Andrew Nicholson gives short shrift to any notion that top quality preparation will guarantee success when the World Games eventing competition begins in Normandy tomorrow night (NZT).
The New Zealand team is strong on paper, certainly among the leading contenders for the teams title and with high individual hopes too and has had a series of camps leading up to the Games.
However, Nicholson, the world's No 1 rider last year, is wary of getting too far ahead.
"It doesn't matter how well you prepare. If you don't deliver it's a load of rubbish," he said.
"We have to deliver, but we've got a very good bunch of riders and horses and have been going well consistently in the last couple of years."
Nicholson is teaming up with fellow veteran Mark Todd, Jock Paget and Tim Price. Price's wife, Jonelle, and Lucy Jackson are riding as individuals.
Nicholson won the individual bronze in Kentucky at the last Games in 2010 and was part of the team which also finished third.
He was there, along with Todd, back at the first edition of the Games, in Stockholm in 1990, when New Zealand won the first of their two team golds -- the second was in 1998 in Rome -- and Blyth Tait won the individual crown.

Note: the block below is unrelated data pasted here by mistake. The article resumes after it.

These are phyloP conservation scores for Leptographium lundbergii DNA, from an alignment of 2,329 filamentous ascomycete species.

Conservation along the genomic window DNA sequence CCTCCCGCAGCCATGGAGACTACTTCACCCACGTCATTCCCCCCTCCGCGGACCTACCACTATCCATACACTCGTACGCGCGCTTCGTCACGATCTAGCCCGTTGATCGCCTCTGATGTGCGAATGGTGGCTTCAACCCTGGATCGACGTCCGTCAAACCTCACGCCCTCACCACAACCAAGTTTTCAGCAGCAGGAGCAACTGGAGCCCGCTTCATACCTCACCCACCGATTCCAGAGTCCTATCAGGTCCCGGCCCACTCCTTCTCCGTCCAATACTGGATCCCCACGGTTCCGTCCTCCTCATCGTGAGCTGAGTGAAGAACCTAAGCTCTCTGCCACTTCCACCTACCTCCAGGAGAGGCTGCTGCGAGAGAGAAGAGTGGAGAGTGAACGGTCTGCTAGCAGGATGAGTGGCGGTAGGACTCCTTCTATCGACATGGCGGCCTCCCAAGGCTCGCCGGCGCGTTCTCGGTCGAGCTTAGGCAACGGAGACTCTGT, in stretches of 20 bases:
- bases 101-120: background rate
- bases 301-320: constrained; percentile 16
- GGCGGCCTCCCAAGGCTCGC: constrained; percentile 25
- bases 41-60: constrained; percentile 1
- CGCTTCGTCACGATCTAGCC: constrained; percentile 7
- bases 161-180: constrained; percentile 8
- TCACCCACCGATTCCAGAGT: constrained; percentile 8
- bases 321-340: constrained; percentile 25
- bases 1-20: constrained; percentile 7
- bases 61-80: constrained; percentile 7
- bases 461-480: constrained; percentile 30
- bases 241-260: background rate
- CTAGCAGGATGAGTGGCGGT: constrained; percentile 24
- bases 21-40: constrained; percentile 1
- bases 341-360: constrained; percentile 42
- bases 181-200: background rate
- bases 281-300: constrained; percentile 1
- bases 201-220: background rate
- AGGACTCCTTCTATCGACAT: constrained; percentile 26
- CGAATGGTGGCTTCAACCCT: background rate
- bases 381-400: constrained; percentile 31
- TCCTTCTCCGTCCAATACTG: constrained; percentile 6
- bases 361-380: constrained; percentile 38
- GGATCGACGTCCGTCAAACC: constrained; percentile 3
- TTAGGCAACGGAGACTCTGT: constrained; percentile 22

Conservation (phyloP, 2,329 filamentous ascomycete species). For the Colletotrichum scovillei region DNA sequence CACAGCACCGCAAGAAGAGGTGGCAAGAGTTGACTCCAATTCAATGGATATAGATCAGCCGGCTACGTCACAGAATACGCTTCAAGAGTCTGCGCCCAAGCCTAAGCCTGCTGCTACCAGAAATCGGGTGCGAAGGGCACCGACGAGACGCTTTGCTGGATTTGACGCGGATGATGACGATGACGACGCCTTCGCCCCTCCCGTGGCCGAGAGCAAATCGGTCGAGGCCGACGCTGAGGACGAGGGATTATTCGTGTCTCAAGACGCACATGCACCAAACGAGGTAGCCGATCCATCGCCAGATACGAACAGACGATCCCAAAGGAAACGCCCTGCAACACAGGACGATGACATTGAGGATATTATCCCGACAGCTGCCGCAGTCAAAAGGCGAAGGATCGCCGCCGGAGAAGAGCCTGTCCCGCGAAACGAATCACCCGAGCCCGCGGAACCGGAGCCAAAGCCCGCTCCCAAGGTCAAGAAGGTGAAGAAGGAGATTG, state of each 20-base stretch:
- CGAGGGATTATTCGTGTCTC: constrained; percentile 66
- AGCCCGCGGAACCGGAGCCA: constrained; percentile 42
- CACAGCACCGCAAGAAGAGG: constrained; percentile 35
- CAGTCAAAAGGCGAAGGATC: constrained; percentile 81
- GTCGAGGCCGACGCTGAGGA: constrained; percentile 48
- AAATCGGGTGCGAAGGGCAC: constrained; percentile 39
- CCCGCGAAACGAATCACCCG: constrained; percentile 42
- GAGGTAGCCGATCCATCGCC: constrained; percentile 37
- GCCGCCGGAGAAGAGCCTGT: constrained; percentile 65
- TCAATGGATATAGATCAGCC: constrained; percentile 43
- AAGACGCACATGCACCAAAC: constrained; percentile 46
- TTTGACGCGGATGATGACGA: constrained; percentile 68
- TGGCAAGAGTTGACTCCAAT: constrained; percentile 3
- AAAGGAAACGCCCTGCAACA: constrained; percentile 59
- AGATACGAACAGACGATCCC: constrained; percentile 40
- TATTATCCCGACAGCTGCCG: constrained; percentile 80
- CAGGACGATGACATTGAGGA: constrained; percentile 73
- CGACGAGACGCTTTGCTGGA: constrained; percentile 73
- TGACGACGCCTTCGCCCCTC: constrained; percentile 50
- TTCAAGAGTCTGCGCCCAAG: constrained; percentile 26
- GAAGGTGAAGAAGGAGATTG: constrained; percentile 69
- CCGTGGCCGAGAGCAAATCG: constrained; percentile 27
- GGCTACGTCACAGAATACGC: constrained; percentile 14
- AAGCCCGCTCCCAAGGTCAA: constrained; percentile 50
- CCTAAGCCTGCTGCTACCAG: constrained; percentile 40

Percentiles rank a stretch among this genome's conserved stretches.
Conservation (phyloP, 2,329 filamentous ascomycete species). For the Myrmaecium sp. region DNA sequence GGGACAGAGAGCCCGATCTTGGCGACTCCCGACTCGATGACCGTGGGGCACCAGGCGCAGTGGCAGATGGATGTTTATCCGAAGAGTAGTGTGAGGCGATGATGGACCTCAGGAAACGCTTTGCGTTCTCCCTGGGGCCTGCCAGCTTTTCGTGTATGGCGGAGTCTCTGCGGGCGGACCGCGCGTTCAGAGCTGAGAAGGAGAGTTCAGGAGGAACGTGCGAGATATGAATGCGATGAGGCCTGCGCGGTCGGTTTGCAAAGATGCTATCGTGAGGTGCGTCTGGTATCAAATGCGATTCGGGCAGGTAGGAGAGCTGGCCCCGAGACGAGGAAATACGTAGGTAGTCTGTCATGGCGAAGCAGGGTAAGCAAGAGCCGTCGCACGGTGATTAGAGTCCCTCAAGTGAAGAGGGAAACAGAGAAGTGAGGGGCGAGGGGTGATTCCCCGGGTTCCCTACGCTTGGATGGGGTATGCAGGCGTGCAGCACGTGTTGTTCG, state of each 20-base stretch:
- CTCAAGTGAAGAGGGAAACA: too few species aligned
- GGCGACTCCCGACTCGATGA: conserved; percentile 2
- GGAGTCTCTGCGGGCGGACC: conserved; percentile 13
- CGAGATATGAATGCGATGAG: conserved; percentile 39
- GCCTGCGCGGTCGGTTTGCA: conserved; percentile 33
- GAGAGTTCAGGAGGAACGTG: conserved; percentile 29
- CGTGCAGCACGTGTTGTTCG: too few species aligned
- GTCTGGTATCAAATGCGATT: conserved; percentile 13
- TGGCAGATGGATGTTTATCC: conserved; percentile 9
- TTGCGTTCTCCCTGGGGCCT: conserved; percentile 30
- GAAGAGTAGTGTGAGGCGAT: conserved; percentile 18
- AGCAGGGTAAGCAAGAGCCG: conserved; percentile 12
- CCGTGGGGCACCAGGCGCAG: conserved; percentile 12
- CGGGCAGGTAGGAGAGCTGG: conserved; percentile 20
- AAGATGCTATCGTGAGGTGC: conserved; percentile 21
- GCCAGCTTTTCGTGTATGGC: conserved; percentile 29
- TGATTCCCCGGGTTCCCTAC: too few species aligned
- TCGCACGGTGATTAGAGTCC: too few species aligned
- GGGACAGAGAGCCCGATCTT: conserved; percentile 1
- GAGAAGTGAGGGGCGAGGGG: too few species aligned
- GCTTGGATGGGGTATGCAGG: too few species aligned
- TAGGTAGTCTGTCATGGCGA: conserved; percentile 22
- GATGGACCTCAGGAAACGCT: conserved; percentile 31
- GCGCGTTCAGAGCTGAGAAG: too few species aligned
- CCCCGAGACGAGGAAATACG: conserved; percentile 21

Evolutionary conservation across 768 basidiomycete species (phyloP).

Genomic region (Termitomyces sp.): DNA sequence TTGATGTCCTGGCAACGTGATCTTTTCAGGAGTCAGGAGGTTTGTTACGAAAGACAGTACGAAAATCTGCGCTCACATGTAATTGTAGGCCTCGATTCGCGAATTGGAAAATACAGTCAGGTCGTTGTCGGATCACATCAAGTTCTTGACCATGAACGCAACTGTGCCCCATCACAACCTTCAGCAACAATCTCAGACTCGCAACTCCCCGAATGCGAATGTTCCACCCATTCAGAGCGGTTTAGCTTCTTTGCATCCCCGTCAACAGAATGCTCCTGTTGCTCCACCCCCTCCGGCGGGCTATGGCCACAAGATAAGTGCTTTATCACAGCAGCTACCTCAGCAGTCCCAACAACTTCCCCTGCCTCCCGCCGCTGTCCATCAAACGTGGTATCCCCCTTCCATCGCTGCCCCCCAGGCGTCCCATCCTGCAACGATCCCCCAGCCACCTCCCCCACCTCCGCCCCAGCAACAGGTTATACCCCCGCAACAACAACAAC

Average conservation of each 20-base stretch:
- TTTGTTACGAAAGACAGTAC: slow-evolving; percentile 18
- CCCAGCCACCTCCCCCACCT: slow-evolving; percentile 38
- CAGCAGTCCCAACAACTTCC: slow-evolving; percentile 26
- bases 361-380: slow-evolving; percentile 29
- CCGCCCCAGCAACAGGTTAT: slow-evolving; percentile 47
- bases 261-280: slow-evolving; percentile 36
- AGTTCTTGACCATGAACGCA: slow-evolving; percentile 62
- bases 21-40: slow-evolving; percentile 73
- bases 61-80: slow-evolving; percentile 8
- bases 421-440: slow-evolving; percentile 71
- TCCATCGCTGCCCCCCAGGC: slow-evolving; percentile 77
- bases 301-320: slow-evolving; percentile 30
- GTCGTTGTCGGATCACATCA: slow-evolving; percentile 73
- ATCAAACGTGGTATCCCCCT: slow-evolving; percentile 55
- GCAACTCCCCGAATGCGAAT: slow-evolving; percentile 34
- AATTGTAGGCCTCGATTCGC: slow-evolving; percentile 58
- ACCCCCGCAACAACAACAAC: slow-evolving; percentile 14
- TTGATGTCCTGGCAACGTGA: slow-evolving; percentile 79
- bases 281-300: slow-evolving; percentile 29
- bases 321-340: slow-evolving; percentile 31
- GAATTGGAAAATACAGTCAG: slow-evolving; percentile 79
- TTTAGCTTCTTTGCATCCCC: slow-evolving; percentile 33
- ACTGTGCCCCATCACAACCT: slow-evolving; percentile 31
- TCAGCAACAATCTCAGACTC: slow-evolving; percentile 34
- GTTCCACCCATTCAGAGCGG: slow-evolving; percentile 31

Waikato-born and raised but domiciled in England for the past two decades, Nicholson was there through the lean years early in the 2000s. The attitudes were wrong back then, he felt. He likes what he's seeing now.
"For me the big plus is it's back to the old days when Vicky Latta, Vaughn Jefferis, Tait, Toddy and I all wanted to win.
"We had quite a few years when it just felt people wanted to get in the team to be in a team.
"We all want to win and that's what gives you a good team, I think."
Tim Price, who won the Luhmuhlen four-star event in Germany recently on Wesko, are a strong, in-form combination, Paget is viewed as not having lost much of his competitive edge with his layoff over the Clifton Promise positive drug test at Burghley last year, and "Toddy doesn't need much prodding to get him up", Nicholson quipped of the two-time Olympic champion.
He has plumped to take 14-year-old gelding Nereo to Normandy ahead of his other equally well-performed horse, Avebury, who is being prepared for the Burghley four-star event, which starts on September 4.
"People might say on form it should be Avebury [who won the recent Barbury Castle and Gatcombe Park three-star events] but Nereo has travelled well, is a tough old campaigner and I have a lot of faith in him."
Nereo was the horse on which he finished an unlucky fourth at the London Olympics and was second at both Badminton and Burghley last year.
The 53-year-old admitted he'll be "gutted" if he doesn't perform strongly over the World Games and Burghley fortnight. "I've got the horsepower and it's all going very well. I'm looking forward to it."